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Geography and geopolitics

By most standards Khaidarkan is remote, wedged in the precipitous mountains of south-west Kyrgyzstan and reached by a narrow road over a 2,300-metre pass. The mercury mine and smelter date from 1941, from the days of the Soviet Union. The mine equipment and infrastructure were located at Khaidarkan following evacuation of industrial facilities from Ukraine during the Second World War. The Khaidarkan region had exploitable mercury deposits and it was unthinkable that the enemy could reach
 
  Central Asia. The remoteness of the mine, which was an advantage during the war, is now considered a challenge to the further economic development of the region.
Significant mercury reserves remain at deeper depths at Khaidarkan, but investment has not been forthcoming to allow their exploitation. Even if this were possible, there are also significant cash flw challenges, which impact on workers’ pay. The region, much as many other regions

  Why Khaidarkan is the only one still producing

While other mines have long closed their mining activities within Kyrgyzstan and elsewhere in the world, Khaidarkan remains the only operation which supplies primary mined mercury to the global market place. Mines in Slovenia and Algeria have ceased operations due to economic and technical difficulties, others like the Almaden mine in Spain also experienced pressure from growing international concern regarding mercury pollution which led to closure of this, the biggest mercury mine in the world in 2004. China also has some mines but it is believed that their production remains within the country.

So why is Khaidarkan the only one still mining mercury for the global market? The main reason is the economic challenges facing Kyrgyzstan, particularly the region where the mine is located. The company that manages the complex has been struggling with fluctuating mercury prices and continuous technical difficulties such as low ore grades and flooding of shafts with underground water. Many times the state-owned company has had to request subsidies and state support for continuing its operations and the initial efforts to privatize the mine did not yield results. Due to a lack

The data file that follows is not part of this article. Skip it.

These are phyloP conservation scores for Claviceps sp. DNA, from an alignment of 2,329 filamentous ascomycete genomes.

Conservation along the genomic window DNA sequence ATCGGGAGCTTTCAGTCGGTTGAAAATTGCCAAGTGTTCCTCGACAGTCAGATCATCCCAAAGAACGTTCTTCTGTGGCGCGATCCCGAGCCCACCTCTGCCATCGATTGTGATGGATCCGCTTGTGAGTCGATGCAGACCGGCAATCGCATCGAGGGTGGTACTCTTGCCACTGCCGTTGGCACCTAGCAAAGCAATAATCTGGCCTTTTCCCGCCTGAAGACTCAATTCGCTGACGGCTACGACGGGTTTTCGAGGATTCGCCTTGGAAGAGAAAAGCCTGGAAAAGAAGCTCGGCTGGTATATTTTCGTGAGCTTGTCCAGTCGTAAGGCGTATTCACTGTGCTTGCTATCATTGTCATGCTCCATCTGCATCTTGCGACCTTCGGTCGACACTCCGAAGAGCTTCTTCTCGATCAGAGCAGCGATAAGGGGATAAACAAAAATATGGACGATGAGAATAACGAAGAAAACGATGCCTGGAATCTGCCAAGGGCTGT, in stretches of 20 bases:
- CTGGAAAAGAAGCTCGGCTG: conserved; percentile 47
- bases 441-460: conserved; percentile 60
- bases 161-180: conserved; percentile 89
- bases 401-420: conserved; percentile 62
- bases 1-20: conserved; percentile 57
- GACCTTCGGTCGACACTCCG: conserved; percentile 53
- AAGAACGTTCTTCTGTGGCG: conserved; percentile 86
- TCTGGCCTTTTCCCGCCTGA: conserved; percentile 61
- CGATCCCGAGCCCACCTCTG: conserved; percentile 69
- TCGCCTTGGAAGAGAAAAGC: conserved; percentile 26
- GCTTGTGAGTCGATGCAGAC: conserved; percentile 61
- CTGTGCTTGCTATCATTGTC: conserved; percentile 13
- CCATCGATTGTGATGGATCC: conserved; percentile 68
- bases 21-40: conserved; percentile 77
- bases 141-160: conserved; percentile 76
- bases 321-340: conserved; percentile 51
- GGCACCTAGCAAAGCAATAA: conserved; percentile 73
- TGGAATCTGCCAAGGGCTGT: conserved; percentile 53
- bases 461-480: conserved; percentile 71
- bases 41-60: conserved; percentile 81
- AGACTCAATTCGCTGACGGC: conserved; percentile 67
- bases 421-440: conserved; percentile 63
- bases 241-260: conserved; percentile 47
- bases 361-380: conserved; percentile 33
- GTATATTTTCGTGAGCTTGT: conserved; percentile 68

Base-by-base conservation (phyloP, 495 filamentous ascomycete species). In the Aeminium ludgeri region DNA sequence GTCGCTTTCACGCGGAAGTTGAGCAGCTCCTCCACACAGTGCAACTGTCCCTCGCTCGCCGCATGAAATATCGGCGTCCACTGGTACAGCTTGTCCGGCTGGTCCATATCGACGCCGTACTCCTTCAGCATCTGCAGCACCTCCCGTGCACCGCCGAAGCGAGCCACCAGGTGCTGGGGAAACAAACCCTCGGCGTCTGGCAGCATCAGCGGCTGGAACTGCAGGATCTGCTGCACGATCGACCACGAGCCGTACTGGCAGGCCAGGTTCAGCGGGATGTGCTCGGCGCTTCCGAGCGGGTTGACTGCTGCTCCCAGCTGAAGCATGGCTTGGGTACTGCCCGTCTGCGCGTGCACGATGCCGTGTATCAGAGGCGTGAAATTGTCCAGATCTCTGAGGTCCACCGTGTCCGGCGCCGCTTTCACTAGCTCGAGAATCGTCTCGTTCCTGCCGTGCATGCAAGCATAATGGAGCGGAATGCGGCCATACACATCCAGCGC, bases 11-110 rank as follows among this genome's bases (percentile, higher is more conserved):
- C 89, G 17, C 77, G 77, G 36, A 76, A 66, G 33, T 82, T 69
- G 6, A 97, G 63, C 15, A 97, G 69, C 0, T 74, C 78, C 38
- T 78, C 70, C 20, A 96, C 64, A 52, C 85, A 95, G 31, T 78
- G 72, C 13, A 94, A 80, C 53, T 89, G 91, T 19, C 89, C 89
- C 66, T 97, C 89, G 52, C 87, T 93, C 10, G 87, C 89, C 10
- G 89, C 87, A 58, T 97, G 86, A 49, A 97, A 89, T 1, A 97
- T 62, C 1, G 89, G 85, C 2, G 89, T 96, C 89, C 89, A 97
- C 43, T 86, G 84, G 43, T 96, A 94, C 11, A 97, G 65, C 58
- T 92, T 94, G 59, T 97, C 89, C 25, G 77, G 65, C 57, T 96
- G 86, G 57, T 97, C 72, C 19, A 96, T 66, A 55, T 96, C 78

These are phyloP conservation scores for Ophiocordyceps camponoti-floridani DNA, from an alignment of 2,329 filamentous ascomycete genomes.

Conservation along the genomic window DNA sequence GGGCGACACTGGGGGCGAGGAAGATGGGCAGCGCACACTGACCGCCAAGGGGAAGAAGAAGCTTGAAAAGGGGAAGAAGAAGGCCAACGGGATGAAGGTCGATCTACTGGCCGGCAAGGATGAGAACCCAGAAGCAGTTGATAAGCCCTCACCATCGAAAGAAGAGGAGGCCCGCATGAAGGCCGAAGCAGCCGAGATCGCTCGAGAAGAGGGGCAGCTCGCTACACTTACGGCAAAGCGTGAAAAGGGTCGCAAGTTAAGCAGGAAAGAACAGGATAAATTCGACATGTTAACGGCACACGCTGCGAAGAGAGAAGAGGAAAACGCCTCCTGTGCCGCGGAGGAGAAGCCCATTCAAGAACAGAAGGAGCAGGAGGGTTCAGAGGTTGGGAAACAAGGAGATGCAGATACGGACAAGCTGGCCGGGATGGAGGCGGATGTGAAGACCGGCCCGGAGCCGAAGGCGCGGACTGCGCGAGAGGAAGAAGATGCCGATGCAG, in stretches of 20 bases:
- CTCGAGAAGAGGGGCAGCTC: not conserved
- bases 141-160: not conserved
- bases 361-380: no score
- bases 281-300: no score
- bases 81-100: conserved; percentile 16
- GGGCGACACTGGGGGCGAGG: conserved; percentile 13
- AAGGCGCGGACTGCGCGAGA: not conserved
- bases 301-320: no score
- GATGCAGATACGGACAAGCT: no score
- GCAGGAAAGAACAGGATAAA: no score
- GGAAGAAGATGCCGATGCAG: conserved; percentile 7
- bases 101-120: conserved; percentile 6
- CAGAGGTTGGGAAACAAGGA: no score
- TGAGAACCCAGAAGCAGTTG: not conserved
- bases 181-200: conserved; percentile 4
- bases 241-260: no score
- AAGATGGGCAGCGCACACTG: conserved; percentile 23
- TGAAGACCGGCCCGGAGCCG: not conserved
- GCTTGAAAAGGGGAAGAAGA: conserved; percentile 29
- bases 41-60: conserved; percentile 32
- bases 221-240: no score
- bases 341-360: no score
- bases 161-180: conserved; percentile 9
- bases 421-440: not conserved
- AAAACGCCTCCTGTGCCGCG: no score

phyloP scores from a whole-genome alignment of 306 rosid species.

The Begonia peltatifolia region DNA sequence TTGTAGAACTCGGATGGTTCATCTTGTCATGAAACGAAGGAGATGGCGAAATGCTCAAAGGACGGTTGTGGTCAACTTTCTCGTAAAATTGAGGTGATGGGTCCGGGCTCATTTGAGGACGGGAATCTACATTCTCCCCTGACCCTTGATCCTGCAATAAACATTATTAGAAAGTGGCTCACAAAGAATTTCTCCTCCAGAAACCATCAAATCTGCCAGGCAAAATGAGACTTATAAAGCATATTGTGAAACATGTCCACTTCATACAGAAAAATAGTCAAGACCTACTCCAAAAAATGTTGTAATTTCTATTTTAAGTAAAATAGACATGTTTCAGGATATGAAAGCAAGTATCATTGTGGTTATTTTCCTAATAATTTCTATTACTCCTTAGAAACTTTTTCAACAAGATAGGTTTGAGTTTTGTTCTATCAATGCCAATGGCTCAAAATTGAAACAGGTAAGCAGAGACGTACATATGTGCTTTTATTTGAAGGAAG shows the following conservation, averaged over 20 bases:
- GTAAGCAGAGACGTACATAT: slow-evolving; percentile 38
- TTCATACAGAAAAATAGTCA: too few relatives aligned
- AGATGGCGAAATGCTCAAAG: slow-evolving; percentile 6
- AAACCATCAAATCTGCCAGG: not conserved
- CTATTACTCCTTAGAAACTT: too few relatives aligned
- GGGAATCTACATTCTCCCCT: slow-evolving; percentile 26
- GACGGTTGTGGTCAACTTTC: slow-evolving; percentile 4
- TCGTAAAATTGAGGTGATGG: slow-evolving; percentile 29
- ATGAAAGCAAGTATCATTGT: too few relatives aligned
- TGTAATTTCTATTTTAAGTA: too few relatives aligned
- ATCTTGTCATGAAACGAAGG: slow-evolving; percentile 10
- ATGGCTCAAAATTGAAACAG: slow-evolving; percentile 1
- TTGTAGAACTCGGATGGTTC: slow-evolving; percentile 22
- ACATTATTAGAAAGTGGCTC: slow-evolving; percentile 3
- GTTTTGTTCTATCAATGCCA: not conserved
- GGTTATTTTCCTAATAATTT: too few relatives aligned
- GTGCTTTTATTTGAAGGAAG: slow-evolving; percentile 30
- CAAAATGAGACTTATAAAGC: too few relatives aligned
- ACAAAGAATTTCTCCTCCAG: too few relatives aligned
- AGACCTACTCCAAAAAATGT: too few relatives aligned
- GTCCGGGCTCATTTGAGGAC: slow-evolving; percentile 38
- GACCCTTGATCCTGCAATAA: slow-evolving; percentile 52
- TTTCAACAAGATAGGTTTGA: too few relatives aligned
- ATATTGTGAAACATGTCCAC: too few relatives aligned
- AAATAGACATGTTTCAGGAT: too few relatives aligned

of international regulations and control, Khaidarkan
primary mercury is still in demand on the international
market which contributes to the continuation of mining operations.

The Khaidarkan plant remains important to the local community, both as a source of income and also
for the people’s identity. Before mining started in the
early 1940s, there was no urban settlement in Khaidarkan, people came with the mine to be miners. At its height about 12,000 people lived there, now it is
below 10,000. For them it is their home, they do not
want to leave. In other places in Kyrgyzstan where
industry vital to a town’s existence has collapsed,
people have been forced to leave, many ending up
in the outskirts of Kyrgyzstan’s capital Bishkek where
they try to make a living. The government seeks to
avoid these movements commonly associated with
increased poverty by keeping relevant industries alive
as long as possible. While it is recognized that mercury mining poses environmental risks, the means to invest in new industries or restructure the regions that could help the transition away from such activities
have to date been very limited.

 

 

 

 

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